Adverse Social Determinants of Health Linked to Prediabetes in Teens

Food insecurity, public insurance, low income each independently associated with higher prediabetes prevalence
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WEDNESDAY, June 12, 2024 (HealthDay News) -- Adverse social determinants of health (SDOH) are associated with higher prevalence of prediabetes among adolescents, according to a study published online June 11 in JAMA Network Open.

Caleb Harrison, from the UPMC Children's Hospital of Pittsburgh, and colleagues examined the prevalence of prediabetes by presence or absence of adverse SDOH in adolescents eligible for type 2 diabetes screening based on weight status in a cross-sectional study. Participants were youths aged 12 to 18 years with body mass index (BMI) at or above the 85th percentile who did not have known diabetes.

Data were included for 1,563 individuals, representing 10,178,400 U.S. youths aged 12 to 18 years. The researchers observed independent associations for food insecurity, public insurance, and low income (4.1, 5.3, and 5.7 percent, respectively) with higher prevalence of prediabetes after adjustment for race, ethnicity, and BMI z score. The prevalence of prediabetes was higher overall for Asian, Black, and Hispanic youths, but among White youths, an increasing number of adverse SDOH was associated with higher prevalence of prediabetes (8.3 percent for three versus 0.6 percent for zero adverse SDOH).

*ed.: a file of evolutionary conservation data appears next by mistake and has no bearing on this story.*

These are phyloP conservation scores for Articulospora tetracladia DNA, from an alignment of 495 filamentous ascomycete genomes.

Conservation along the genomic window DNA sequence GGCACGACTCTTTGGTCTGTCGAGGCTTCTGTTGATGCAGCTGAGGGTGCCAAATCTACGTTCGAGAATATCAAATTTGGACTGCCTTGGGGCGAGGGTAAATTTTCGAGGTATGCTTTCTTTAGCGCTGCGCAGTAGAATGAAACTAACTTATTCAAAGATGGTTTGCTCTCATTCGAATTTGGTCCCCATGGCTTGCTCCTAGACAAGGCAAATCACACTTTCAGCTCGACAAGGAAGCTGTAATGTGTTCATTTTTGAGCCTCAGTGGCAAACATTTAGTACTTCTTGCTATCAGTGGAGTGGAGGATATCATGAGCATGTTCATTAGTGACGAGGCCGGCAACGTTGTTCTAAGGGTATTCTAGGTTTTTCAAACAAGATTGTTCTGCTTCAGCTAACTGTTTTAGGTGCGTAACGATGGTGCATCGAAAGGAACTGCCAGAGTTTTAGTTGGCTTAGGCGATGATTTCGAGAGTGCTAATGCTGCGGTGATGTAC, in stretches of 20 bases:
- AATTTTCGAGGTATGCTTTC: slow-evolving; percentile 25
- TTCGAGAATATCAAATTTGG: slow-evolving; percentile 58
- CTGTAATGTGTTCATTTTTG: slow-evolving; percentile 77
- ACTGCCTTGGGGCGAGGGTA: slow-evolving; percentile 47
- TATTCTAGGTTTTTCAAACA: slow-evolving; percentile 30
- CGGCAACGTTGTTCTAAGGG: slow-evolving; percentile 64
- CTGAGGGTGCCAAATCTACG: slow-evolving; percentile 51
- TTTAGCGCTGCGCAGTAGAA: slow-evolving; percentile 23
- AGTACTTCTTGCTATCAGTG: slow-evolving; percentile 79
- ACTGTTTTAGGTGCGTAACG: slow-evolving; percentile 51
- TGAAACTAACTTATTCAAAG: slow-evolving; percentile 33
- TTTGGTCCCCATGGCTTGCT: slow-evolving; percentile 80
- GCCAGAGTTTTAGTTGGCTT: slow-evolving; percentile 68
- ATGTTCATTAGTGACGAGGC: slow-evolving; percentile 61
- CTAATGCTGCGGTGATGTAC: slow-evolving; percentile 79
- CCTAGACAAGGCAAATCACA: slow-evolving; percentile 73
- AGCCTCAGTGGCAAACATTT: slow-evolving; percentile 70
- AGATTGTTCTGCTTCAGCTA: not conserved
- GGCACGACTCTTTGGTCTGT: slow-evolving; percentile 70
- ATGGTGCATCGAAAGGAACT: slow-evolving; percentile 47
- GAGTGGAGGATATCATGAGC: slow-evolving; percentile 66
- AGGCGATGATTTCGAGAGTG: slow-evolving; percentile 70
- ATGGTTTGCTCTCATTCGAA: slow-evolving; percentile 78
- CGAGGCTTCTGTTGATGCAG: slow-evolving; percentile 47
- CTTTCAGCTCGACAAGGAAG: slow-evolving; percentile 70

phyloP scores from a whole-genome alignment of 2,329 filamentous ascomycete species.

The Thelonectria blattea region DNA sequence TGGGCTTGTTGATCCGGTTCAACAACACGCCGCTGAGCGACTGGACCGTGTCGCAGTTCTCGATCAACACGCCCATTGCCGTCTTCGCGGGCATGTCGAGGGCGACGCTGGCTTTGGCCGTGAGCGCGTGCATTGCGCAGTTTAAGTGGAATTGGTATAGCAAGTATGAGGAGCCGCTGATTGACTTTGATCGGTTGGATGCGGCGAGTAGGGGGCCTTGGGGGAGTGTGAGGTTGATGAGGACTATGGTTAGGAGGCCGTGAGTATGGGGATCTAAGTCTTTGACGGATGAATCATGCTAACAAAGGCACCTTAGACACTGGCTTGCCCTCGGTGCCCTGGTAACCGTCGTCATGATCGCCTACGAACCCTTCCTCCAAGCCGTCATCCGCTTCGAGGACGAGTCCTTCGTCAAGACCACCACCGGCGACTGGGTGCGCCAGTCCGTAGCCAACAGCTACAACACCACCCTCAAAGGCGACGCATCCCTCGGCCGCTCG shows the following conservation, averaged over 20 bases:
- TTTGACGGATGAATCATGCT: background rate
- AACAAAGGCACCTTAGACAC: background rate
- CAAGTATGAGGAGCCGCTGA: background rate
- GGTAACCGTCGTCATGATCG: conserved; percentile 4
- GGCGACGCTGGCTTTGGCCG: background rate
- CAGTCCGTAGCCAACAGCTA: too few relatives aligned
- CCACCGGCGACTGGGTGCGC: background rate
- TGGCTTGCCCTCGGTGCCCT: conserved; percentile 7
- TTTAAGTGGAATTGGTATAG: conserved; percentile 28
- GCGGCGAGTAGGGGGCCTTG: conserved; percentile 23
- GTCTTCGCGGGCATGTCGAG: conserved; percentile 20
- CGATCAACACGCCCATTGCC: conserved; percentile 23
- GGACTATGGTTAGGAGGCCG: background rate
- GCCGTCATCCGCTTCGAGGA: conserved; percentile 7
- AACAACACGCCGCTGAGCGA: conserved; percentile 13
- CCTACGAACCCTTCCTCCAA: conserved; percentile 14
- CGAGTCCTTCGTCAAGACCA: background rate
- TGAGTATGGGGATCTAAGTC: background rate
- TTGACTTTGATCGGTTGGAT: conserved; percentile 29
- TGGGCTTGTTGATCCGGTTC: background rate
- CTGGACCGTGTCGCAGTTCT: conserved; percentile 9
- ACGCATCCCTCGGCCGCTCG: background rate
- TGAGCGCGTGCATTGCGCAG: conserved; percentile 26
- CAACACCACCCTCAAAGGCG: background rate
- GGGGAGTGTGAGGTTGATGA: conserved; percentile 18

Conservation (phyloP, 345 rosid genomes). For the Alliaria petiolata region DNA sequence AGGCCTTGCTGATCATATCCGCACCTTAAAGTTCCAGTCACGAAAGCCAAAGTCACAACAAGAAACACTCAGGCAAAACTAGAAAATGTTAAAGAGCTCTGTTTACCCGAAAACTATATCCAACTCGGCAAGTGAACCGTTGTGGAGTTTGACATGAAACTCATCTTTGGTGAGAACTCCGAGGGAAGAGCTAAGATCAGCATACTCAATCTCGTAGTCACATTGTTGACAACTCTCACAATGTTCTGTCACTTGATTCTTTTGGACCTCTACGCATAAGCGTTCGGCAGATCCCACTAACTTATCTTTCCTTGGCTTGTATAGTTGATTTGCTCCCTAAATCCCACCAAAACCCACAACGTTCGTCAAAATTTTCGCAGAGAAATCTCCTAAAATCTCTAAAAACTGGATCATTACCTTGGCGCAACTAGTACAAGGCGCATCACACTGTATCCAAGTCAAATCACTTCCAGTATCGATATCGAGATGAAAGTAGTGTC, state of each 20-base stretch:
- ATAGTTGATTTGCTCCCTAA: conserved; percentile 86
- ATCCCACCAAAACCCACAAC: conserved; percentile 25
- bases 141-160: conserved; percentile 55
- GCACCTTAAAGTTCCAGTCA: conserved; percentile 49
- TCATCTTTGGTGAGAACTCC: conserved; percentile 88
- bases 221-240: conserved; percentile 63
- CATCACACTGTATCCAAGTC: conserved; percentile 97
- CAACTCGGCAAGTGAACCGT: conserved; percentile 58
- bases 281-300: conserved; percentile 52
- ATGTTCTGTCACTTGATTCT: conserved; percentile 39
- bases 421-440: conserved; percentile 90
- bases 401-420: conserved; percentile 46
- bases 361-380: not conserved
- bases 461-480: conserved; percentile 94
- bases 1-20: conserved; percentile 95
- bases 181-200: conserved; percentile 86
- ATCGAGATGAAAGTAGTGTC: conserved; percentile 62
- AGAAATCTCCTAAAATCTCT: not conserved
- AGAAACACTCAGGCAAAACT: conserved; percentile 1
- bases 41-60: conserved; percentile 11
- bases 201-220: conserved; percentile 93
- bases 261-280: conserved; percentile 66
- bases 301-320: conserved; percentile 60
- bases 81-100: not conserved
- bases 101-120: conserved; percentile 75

"Prediabetes prevalence remained high even in the setting of favorable SDOH among Asian, Black, and Hispanic youth," the authors write. "Other social and structural determinants of health, such as racism and ethnic discrimination, should be evaluated to determine whether the remaining disparities in prediabetes prevalence can be further explained to develop targeted approaches to type 2 diabetes risk reduction."

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